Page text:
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Breweries and Tax Reform

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North Carolina, like many states, teems with breweries — as well as brewpubs, distilleries, and other manufacturers. It’s a booming industry nationwide and one that got a bit of boost with tax reform. If this is your business, you’ll want to listen up.

The Tax Cuts and Jobs Act (TCJA) affords craft breweries and others a wealth of opportunities to positively impact their bottom line, including:

Cash basis method of accounting and accounting for inventories

Under the previous rules, companies were generally allowed to use this method if their average annual gross receipts did not exceed certain levels (usually $10 million max). The new rules increase that gross receipts test to $25 million, allowing more small brewers to use the cash basis method of accounting. In addition, taxpayers who meet the $25 million gross receipts test do not have to account for inventory under IRS Code  §471, General Rule for Inventories, and typically can treat inventories either as non-incidental materials and supplies or conform to the inventory method used for financial statement purposes.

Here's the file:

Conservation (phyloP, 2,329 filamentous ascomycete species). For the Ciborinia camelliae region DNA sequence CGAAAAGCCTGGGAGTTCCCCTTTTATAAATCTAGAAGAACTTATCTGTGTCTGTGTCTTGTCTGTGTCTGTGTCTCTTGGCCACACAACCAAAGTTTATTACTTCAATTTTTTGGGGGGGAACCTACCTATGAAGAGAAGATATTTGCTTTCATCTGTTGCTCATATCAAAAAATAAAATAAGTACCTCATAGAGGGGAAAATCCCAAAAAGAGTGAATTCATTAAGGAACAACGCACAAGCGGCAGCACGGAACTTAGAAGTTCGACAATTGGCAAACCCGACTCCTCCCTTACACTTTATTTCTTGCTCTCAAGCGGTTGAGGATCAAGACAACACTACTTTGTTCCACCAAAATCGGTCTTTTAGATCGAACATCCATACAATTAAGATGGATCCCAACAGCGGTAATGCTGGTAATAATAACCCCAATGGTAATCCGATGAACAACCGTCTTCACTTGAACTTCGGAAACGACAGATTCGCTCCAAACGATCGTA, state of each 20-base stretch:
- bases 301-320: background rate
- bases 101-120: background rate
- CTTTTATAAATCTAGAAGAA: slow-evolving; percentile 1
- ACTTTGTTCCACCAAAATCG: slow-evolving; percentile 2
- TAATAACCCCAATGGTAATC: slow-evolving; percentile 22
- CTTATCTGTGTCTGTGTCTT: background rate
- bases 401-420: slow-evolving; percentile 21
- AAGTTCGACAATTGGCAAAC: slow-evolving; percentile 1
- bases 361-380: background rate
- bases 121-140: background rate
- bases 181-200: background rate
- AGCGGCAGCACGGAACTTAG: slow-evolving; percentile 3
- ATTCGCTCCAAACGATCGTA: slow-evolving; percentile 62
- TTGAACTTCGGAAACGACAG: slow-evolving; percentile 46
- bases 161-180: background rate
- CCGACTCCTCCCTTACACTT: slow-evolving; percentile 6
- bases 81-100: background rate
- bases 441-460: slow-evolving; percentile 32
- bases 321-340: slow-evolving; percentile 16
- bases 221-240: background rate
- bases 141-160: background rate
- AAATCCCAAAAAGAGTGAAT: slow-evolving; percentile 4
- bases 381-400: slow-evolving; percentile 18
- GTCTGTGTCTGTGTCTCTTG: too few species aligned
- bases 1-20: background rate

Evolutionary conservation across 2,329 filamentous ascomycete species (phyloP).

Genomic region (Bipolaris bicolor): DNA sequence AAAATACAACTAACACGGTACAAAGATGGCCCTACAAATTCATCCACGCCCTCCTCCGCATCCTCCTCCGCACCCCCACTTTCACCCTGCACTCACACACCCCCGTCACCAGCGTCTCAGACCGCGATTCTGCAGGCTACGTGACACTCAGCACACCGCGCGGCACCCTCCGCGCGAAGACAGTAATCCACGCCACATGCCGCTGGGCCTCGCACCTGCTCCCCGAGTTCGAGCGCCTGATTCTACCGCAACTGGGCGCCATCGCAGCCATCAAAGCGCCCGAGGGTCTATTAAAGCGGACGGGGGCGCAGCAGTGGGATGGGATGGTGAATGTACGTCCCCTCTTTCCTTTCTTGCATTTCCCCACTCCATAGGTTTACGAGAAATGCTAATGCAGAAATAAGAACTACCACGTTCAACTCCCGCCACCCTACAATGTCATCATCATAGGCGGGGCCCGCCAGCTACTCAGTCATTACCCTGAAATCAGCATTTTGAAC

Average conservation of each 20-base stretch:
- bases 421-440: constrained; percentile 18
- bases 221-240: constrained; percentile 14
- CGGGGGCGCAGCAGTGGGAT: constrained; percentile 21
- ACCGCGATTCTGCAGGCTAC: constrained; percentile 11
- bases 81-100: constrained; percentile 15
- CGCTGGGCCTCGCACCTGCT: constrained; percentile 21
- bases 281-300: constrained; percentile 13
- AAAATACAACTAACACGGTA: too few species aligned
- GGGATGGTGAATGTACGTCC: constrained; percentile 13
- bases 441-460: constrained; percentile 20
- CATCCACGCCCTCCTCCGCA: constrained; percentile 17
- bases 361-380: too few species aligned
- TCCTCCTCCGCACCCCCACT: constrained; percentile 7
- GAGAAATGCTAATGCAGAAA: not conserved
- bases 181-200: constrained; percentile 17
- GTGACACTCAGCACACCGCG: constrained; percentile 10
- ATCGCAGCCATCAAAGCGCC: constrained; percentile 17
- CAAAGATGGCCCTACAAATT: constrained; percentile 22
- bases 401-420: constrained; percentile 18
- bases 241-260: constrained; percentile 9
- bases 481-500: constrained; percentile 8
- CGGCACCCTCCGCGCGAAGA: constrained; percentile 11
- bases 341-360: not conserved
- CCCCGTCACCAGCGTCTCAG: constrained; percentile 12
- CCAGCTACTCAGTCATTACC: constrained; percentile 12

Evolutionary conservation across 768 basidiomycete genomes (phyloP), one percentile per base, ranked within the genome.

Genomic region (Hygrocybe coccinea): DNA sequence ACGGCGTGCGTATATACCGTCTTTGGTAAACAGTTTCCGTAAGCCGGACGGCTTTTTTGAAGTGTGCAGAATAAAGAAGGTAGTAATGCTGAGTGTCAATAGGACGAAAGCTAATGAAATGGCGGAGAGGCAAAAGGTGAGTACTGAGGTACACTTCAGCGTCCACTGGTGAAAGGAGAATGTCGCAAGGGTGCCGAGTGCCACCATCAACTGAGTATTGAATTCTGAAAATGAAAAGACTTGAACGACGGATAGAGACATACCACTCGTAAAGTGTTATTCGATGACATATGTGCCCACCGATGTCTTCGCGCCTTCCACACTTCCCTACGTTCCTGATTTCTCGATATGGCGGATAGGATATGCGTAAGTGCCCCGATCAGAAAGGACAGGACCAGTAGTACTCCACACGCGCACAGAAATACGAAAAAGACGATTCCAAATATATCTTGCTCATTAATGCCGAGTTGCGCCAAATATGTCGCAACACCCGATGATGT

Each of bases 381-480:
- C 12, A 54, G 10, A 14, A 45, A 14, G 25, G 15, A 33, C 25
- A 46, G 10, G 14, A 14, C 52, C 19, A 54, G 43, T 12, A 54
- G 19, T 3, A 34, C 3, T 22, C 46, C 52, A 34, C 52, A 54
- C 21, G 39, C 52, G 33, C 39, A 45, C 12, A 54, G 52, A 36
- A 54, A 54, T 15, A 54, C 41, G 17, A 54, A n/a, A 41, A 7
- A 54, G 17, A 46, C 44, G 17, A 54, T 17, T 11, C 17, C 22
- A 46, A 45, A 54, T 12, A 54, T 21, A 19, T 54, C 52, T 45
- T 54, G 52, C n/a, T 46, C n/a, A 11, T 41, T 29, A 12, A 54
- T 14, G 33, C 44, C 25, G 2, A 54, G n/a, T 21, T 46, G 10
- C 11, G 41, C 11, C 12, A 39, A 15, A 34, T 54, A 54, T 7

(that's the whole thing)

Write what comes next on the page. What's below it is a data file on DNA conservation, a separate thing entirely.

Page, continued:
In plain English? That’s way easier and leaves more money in your pocket.

Also impacted by the increased $25 million gross receipts test are the uniform capitalization (UNICAP) rules for inventory. Both producers and resellers meeting the $25 million gross receipts test are now exempt from the UNICAP rules.

These provisions are effective for tax years beginning after Dec. 31, 2017.

Deducting the cost of new equipment

Craft brew equipment is expensive, so the following tax savings are very welcome and may allow some brewers to expand their operations.

Under the new law, businesses may take:

  • 100% bonus depreciation on new or used tangible personal property with a recovery period of 20 years or less that is both acquired and placed into service after Sept. 27, 2017, and before Jan. 1, 2023.
  • 50% bonus depreciation on property acquired before Sept. 28, 2017, and placed in service after Sept. 28, 2017.
  • 20% bonus depreciation property acquired and placed in service after Dec. 31, 2022, and before Jan. 1, 2027.